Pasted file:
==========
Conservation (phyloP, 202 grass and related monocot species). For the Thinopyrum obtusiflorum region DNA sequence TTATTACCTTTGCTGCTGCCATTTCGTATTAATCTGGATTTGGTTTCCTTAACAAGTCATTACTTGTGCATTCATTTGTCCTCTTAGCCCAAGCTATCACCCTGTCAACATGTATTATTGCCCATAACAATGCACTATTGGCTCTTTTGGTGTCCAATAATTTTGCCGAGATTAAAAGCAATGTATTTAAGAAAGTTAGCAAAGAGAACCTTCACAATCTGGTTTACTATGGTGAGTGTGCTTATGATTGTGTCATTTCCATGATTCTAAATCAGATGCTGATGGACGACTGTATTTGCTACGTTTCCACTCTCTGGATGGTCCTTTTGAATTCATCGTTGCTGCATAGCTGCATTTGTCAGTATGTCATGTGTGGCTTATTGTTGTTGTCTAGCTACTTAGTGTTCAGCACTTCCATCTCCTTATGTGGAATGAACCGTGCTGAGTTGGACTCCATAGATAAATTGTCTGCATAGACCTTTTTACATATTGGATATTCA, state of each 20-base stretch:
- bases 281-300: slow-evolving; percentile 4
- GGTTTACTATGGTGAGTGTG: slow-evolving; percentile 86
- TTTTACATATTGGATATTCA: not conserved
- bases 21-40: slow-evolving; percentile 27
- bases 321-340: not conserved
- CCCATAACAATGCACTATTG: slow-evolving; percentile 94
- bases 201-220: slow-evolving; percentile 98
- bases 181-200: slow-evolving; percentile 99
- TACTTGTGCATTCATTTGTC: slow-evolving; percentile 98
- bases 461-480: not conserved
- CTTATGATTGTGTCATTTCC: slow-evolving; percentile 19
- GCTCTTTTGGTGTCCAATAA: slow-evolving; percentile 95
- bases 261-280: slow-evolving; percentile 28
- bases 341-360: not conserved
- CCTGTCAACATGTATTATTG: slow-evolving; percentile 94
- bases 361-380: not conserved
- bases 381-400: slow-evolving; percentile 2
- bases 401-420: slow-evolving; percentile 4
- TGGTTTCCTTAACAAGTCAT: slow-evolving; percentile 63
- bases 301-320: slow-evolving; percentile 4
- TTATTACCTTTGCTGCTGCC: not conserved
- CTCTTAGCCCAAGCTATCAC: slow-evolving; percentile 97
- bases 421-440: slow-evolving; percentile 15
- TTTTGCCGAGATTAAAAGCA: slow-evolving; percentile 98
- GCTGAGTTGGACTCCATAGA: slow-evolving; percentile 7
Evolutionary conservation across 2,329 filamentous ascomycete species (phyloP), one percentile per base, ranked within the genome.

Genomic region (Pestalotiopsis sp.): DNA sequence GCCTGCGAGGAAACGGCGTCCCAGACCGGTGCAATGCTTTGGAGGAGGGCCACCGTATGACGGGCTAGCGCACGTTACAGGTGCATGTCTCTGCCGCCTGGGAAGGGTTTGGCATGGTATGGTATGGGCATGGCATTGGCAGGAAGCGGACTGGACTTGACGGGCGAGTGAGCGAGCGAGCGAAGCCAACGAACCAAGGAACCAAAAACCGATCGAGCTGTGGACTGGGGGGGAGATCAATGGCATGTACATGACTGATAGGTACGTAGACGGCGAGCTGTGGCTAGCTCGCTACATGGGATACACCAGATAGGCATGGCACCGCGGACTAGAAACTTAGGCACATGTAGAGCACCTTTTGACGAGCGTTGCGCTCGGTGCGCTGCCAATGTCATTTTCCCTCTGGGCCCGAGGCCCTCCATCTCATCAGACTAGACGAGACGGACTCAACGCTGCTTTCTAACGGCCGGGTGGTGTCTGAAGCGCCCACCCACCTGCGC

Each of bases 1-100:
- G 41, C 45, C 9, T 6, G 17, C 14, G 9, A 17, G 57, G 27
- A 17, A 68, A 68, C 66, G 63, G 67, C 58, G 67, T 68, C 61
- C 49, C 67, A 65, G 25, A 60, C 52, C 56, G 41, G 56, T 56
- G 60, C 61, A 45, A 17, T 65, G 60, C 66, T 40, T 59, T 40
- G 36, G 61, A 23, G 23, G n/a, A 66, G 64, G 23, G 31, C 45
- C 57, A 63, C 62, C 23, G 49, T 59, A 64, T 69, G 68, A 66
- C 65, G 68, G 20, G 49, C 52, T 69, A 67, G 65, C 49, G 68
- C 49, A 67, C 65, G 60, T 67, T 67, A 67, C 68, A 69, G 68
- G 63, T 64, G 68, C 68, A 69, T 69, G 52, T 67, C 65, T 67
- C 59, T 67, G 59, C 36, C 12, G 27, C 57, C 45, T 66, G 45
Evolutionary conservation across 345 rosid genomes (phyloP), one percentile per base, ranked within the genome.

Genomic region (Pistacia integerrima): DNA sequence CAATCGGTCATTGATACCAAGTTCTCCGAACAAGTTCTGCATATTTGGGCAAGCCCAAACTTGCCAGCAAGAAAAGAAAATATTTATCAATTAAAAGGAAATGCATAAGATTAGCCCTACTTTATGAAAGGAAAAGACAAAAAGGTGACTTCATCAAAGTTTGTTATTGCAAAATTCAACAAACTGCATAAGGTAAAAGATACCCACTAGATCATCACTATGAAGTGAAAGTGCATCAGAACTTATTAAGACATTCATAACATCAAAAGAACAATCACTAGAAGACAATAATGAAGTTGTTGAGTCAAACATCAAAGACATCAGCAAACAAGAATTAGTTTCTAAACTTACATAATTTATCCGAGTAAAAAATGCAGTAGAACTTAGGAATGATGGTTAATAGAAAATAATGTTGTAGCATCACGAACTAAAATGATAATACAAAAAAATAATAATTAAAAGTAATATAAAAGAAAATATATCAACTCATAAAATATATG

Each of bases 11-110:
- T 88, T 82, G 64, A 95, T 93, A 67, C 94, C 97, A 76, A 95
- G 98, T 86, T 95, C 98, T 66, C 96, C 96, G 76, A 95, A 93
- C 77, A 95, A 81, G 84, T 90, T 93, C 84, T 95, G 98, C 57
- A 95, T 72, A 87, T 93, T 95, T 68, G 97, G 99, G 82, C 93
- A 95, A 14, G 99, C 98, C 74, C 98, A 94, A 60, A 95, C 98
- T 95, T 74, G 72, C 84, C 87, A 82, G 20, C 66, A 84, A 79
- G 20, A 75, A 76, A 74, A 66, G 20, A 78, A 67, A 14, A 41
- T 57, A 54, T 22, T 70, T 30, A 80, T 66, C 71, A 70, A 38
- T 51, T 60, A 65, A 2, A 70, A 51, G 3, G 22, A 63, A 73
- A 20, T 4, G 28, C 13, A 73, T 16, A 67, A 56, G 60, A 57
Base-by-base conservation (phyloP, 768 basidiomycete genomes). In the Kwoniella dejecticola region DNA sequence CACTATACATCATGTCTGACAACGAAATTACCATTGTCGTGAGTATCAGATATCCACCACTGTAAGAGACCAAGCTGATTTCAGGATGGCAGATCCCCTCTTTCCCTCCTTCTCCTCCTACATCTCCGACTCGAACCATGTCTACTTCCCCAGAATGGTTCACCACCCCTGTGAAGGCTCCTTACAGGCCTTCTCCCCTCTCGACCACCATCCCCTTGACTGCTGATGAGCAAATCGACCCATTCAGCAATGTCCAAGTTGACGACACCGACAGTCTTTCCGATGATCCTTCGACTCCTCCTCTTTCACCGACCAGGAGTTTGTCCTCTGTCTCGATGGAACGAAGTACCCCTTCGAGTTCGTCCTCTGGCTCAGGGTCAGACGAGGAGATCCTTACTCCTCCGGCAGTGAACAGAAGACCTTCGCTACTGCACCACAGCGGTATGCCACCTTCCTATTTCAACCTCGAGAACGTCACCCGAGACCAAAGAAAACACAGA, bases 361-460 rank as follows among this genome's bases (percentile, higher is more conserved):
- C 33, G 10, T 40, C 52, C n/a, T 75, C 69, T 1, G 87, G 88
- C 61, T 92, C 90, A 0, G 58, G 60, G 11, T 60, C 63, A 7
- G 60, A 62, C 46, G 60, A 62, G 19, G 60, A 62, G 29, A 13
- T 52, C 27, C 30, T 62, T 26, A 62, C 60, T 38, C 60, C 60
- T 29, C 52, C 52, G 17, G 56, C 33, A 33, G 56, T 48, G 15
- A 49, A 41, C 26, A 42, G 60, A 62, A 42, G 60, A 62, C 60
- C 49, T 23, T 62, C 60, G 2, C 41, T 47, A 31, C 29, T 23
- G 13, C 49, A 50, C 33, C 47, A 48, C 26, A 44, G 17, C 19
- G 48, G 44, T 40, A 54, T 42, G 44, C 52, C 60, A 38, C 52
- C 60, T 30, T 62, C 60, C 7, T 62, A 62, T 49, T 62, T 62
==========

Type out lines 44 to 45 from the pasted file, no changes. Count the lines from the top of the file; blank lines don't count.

- G 98, T 86, T 95, C 98, T 66, C 96, C 96, G 76, A 95, A 93
- C 77, A 95, A 81, G 84, T 90, T 93, C 84, T 95, G 98, C 57